gms | German Medical Science

50. Jahrestagung der Deutschen Gesellschaft für Medizinische Informatik, Biometrie und Epidemiologie (gmds)
12. Jahrestagung der Deutschen Arbeitsgemeinschaft für Epidemiologie (dae)

Deutsche Gesellschaft für Medizinische Informatik, Biometrie und Epidemiologie
Deutsche Arbeitsgemeinschaft für Epidemiologie

12. bis 15.09.2005, Freiburg im Breisgau

Demonstrating intervention effects in clinical databases using change point methods

Meeting Abstract

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  • Tim Friede - Novartis Pharma AG, Basel, Schweiz
  • Robin Henderson - University of Newcastle upon Tyne, Newcastle, UK
  • Chung Feng Kao - Lancaster University, Lancaster, UK

Deutsche Gesellschaft für Medizinische Informatik, Biometrie und Epidemiologie. Deutsche Arbeitsgemeinschaft für Epidemiologie. 50. Jahrestagung der Deutschen Gesellschaft für Medizinische Informatik, Biometrie und Epidemiologie (gmds), 12. Jahrestagung der Deutschen Arbeitsgemeinschaft für Epidemiologie. Freiburg im Breisgau, 12.-15.09.2005. Düsseldorf, Köln: German Medical Science; 2005. Doc05gmds095

The electronic version of this article is the complete one and can be found online at:

Published: September 8, 2005

© 2005 Friede et al.
This is an Open Access article distributed under the terms of the Creative Commons Attribution License ( You are free: to Share – to copy, distribute and transmit the work, provided the original author and source are credited.



In some medical conditions it is difficult or even impossible to study intervention effects in randomized controlled trials for ethical or practical reasons. For instance, a clinically meaningful outcome in hip replacement surgery is time to revision of the prostheses. However, a follow-up time of at least 10 years is required in order to demonstrate any treatment effects. Therefore, a randomized comparison using time to revision as an endpoint is not feasible though clinically relevant. Instead, surrogates are used in short-term trials. Alternatively, treatments are evaluated using clinical databases. The advantage of the latter is that long-term effects can be studied under real-life conditions. Problems arise through the observational nature of the data. Intervention effects are possibly confounded and their estimates therefore possibly biased. Especially in situations where a new treatment was introduced at a certain time point and all patients treated after this time point got this new treatment and all patients treated before this time point got the old treatment, naïve comparison with historic controls can be subject to considerable bias due to calendar time effects other than the intervention itself. In this situation Heuer and Abel [1] recommended to search for intervention effects over the whole study period and only conclude that the intervention had an effect if an effect could be demonstrated close in time to the introduction of the new treatment. Technically this can be done using change point methods. Recently, we proposed a method for such analyses with time-to-event data and illustrated the application using data from a clinical database of hip replacement surgeries [2]. In this presentation we will also propose a method for binary data and will apply it to a clinical database of pin site infections during use of an external fixator after orthopedic surgery.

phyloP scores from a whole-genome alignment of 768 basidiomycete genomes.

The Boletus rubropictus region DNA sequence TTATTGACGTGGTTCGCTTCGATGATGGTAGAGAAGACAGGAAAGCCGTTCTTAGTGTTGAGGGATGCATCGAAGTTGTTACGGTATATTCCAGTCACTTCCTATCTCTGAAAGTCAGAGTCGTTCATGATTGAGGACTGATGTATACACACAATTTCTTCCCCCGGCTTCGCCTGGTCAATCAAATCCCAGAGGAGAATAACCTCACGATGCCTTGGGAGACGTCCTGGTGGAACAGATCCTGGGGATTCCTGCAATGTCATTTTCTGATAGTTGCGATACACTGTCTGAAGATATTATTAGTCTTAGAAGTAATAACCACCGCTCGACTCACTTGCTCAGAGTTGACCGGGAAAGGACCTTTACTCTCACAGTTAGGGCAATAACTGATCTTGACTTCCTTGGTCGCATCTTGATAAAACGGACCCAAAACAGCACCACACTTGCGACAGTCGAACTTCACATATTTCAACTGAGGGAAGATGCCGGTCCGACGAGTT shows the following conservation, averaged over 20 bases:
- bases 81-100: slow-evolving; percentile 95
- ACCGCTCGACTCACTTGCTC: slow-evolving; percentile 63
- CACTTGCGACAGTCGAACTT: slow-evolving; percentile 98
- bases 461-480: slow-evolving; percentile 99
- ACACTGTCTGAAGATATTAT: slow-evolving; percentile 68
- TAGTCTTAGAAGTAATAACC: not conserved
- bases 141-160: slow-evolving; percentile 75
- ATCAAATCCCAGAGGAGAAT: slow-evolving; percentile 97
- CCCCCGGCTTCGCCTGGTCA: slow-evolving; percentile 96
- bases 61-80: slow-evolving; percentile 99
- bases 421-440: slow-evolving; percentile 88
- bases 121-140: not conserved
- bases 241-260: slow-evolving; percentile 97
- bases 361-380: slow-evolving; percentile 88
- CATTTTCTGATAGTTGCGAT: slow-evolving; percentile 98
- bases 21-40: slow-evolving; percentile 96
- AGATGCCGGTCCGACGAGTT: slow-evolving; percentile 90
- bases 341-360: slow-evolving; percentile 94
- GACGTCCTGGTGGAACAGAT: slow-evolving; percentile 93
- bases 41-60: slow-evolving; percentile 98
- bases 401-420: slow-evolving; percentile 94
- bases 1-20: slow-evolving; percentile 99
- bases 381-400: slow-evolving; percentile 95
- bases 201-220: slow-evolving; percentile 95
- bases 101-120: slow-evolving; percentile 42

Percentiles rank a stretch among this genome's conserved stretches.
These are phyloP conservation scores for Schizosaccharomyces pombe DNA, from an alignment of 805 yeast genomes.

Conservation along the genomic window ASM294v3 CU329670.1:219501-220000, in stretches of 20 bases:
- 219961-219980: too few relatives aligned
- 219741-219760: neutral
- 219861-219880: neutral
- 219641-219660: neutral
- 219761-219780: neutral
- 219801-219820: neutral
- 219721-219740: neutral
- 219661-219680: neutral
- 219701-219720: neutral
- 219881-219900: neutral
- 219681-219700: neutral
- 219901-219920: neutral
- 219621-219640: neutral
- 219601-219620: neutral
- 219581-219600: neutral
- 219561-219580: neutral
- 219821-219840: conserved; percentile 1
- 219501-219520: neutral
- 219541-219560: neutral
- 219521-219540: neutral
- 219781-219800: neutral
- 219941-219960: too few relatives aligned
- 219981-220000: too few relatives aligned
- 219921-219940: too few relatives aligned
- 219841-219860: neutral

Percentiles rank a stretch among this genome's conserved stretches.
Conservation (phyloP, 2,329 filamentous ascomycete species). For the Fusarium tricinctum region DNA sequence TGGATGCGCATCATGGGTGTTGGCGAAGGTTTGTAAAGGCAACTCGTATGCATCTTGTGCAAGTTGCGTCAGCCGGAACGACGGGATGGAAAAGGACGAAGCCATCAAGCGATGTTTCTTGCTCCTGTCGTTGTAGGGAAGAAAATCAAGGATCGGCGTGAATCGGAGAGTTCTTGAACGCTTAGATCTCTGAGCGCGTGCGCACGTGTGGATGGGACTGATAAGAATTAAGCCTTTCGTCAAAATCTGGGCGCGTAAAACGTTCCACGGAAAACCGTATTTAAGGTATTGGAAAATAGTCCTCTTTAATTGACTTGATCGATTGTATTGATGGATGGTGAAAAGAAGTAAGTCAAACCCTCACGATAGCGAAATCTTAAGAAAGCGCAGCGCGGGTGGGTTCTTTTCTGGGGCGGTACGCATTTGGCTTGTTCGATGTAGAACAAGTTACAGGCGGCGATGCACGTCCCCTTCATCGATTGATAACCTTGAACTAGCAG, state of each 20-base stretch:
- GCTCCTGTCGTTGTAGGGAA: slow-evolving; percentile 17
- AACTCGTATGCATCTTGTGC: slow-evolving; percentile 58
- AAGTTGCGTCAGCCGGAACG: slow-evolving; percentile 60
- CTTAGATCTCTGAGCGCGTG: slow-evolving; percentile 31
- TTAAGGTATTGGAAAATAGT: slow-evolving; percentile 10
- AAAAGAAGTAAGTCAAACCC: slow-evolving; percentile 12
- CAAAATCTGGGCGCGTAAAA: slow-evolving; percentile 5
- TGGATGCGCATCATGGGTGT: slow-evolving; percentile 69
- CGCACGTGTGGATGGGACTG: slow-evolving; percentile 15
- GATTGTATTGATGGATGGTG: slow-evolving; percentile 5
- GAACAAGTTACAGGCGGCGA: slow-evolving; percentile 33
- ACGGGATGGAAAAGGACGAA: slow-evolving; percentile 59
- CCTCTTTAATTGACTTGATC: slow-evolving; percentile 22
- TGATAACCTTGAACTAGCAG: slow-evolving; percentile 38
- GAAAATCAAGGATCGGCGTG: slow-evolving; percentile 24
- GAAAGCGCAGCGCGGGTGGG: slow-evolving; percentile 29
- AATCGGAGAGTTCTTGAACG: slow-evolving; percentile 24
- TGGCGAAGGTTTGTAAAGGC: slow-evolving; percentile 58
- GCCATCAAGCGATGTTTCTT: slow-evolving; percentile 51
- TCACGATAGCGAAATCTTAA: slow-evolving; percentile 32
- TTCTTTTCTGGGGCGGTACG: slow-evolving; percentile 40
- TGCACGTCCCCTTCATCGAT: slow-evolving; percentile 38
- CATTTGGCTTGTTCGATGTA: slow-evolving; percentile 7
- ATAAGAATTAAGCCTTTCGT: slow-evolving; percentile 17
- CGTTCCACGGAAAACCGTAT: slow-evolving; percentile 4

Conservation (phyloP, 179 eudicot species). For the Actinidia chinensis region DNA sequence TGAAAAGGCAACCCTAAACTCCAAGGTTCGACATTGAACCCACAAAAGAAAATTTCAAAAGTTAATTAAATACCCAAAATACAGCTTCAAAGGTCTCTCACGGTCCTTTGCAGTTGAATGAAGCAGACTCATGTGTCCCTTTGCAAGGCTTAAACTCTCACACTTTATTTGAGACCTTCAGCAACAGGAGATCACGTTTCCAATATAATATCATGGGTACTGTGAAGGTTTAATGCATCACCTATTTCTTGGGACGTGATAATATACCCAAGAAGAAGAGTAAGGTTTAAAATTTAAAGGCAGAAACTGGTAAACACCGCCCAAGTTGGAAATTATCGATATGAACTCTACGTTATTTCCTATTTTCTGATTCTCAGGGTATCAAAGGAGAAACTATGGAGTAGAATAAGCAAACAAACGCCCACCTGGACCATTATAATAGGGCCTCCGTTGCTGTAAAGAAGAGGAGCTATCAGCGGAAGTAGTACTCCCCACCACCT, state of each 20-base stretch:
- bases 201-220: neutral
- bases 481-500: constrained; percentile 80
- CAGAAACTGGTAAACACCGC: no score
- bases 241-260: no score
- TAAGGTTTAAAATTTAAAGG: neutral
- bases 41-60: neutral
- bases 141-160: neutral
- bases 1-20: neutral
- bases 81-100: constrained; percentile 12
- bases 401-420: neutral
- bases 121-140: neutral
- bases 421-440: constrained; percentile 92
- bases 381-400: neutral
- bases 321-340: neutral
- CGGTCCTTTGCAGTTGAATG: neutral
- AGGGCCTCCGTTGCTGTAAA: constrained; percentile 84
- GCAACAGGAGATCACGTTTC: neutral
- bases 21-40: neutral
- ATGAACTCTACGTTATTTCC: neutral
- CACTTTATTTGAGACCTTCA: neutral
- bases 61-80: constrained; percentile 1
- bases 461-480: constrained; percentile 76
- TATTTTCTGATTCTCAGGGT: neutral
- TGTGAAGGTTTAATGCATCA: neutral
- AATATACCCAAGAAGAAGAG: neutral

Heuer C, Abel U. The analysis of intervention effects using observational data bases. In: Abel U, Koch A. Nonrandomized comparative clinical studies. Duesseldorf : Symposium Publishing; 1998: 101-108
Friede T, Henderson R. Intervention e_ects in observational survival studies withan application in total hip replacements. Statistics in Medicine 2003; 22:3725-3737